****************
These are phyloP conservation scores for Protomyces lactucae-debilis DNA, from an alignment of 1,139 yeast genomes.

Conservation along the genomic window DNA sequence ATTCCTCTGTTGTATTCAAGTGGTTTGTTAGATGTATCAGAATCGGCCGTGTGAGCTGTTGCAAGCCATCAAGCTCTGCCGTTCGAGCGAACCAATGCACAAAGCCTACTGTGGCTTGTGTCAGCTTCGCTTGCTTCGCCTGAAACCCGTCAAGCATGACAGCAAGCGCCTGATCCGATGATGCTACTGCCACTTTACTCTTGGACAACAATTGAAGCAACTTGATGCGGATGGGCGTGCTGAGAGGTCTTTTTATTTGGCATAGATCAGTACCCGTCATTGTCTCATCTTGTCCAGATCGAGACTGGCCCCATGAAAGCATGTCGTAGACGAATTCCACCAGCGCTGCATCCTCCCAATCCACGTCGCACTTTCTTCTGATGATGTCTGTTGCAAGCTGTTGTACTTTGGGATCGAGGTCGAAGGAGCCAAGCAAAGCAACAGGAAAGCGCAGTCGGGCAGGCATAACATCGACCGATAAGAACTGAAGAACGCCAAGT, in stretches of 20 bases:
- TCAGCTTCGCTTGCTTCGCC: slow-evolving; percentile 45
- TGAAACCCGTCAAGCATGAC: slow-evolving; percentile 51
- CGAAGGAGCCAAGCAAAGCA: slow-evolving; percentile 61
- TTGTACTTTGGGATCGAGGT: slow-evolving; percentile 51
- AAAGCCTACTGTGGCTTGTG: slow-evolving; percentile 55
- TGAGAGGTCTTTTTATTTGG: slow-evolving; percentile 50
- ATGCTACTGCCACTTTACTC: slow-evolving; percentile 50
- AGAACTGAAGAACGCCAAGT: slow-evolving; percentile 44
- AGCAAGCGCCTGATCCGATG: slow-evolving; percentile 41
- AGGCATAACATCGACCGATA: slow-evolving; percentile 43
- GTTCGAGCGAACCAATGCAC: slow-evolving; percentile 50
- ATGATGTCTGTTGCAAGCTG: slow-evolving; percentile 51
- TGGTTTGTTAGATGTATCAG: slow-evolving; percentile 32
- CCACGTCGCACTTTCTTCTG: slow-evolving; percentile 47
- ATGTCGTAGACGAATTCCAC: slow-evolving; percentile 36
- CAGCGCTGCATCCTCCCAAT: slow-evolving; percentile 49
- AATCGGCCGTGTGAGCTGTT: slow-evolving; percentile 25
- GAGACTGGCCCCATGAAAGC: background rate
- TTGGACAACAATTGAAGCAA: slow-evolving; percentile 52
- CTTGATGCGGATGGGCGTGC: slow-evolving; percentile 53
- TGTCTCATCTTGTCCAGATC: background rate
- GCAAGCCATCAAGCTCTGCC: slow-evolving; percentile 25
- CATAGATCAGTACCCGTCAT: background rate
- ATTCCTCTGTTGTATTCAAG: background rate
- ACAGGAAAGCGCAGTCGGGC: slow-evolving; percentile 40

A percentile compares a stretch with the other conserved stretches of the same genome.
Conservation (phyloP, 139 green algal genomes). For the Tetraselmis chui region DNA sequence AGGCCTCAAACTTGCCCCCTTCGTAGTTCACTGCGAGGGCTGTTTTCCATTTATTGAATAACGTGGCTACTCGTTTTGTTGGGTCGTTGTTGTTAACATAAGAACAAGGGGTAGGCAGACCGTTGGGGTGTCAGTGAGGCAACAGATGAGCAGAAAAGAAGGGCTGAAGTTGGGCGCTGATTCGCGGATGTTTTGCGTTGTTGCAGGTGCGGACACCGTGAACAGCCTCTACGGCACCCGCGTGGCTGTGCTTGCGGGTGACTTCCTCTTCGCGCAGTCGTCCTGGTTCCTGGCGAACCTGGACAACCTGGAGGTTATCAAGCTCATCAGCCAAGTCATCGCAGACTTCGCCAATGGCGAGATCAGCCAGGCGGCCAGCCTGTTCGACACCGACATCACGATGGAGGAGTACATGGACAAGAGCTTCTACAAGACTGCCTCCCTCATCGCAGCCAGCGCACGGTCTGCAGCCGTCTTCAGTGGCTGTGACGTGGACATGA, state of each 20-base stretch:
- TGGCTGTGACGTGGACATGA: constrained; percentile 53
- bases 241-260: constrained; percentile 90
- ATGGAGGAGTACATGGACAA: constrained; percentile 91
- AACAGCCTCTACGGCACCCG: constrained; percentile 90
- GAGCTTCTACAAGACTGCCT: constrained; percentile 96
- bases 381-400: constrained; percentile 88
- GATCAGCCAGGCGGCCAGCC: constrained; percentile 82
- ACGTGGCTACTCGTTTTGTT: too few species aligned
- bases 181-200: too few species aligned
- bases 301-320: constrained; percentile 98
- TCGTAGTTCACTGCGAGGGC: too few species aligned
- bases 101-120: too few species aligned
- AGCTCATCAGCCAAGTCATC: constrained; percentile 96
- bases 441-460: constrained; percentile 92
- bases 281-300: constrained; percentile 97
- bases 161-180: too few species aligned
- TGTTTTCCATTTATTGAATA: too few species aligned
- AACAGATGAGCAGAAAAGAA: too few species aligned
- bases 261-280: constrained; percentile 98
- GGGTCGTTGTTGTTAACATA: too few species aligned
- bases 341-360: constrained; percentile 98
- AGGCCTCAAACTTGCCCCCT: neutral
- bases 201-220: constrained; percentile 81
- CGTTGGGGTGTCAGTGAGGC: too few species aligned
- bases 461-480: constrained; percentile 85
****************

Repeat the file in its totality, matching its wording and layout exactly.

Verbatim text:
These are phyloP conservation scores for Protomyces lactucae-debilis DNA, from an alignment of 1,139 yeast genomes.

Conservation along the genomic window DNA sequence ATTCCTCTGTTGTATTCAAGTGGTTTGTTAGATGTATCAGAATCGGCCGTGTGAGCTGTTGCAAGCCATCAAGCTCTGCCGTTCGAGCGAACCAATGCACAAAGCCTACTGTGGCTTGTGTCAGCTTCGCTTGCTTCGCCTGAAACCCGTCAAGCATGACAGCAAGCGCCTGATCCGATGATGCTACTGCCACTTTACTCTTGGACAACAATTGAAGCAACTTGATGCGGATGGGCGTGCTGAGAGGTCTTTTTATTTGGCATAGATCAGTACCCGTCATTGTCTCATCTTGTCCAGATCGAGACTGGCCCCATGAAAGCATGTCGTAGACGAATTCCACCAGCGCTGCATCCTCCCAATCCACGTCGCACTTTCTTCTGATGATGTCTGTTGCAAGCTGTTGTACTTTGGGATCGAGGTCGAAGGAGCCAAGCAAAGCAACAGGAAAGCGCAGTCGGGCAGGCATAACATCGACCGATAAGAACTGAAGAACGCCAAGT, in stretches of 20 bases:
- TCAGCTTCGCTTGCTTCGCC: slow-evolving; percentile 45
- TGAAACCCGTCAAGCATGAC: slow-evolving; percentile 51
- CGAAGGAGCCAAGCAAAGCA: slow-evolving; percentile 61
- TTGTACTTTGGGATCGAGGT: slow-evolving; percentile 51
- AAAGCCTACTGTGGCTTGTG: slow-evolving; percentile 55
- TGAGAGGTCTTTTTATTTGG: slow-evolving; percentile 50
- ATGCTACTGCCACTTTACTC: slow-evolving; percentile 50
- AGAACTGAAGAACGCCAAGT: slow-evolving; percentile 44
- AGCAAGCGCCTGATCCGATG: slow-evolving; percentile 41
- AGGCATAACATCGACCGATA: slow-evolving; percentile 43
- GTTCGAGCGAACCAATGCAC: slow-evolving; percentile 50
- ATGATGTCTGTTGCAAGCTG: slow-evolving; percentile 51
- TGGTTTGTTAGATGTATCAG: slow-evolving; percentile 32
- CCACGTCGCACTTTCTTCTG: slow-evolving; percentile 47
- ATGTCGTAGACGAATTCCAC: slow-evolving; percentile 36
- CAGCGCTGCATCCTCCCAAT: slow-evolving; percentile 49
- AATCGGCCGTGTGAGCTGTT: slow-evolving; percentile 25
- GAGACTGGCCCCATGAAAGC: background rate
- TTGGACAACAATTGAAGCAA: slow-evolving; percentile 52
- CTTGATGCGGATGGGCGTGC: slow-evolving; percentile 53
- TGTCTCATCTTGTCCAGATC: background rate
- GCAAGCCATCAAGCTCTGCC: slow-evolving; percentile 25
- CATAGATCAGTACCCGTCAT: background rate
- ATTCCTCTGTTGTATTCAAG: background rate
- ACAGGAAAGCGCAGTCGGGC: slow-evolving; percentile 40

A percentile compares a stretch with the other conserved stretches of the same genome.
Conservation (phyloP, 139 green algal genomes). For the Tetraselmis chui region DNA sequence AGGCCTCAAACTTGCCCCCTTCGTAGTTCACTGCGAGGGCTGTTTTCCATTTATTGAATAACGTGGCTACTCGTTTTGTTGGGTCGTTGTTGTTAACATAAGAACAAGGGGTAGGCAGACCGTTGGGGTGTCAGTGAGGCAACAGATGAGCAGAAAAGAAGGGCTGAAGTTGGGCGCTGATTCGCGGATGTTTTGCGTTGTTGCAGGTGCGGACACCGTGAACAGCCTCTACGGCACCCGCGTGGCTGTGCTTGCGGGTGACTTCCTCTTCGCGCAGTCGTCCTGGTTCCTGGCGAACCTGGACAACCTGGAGGTTATCAAGCTCATCAGCCAAGTCATCGCAGACTTCGCCAATGGCGAGATCAGCCAGGCGGCCAGCCTGTTCGACACCGACATCACGATGGAGGAGTACATGGACAAGAGCTTCTACAAGACTGCCTCCCTCATCGCAGCCAGCGCACGGTCTGCAGCCGTCTTCAGTGGCTGTGACGTGGACATGA, state of each 20-base stretch:
- TGGCTGTGACGTGGACATGA: constrained; percentile 53
- bases 241-260: constrained; percentile 90
- ATGGAGGAGTACATGGACAA: constrained; percentile 91
- AACAGCCTCTACGGCACCCG: constrained; percentile 90
- GAGCTTCTACAAGACTGCCT: constrained; percentile 96
- bases 381-400: constrained; percentile 88
- GATCAGCCAGGCGGCCAGCC: constrained; percentile 82
- ACGTGGCTACTCGTTTTGTT: too few species aligned
- bases 181-200: too few species aligned
- bases 301-320: constrained; percentile 98
- TCGTAGTTCACTGCGAGGGC: too few species aligned
- bases 101-120: too few species aligned
- AGCTCATCAGCCAAGTCATC: constrained; percentile 96
- bases 441-460: constrained; percentile 92
- bases 281-300: constrained; percentile 97
- bases 161-180: too few species aligned
- TGTTTTCCATTTATTGAATA: too few species aligned
- AACAGATGAGCAGAAAAGAA: too few species aligned
- bases 261-280: constrained; percentile 98
- GGGTCGTTGTTGTTAACATA: too few species aligned
- bases 341-360: constrained; percentile 98
- AGGCCTCAAACTTGCCCCCT: neutral
- bases 201-220: constrained; percentile 81
- CGTTGGGGTGTCAGTGAGGC: too few species aligned
- bases 461-480: constrained; percentile 85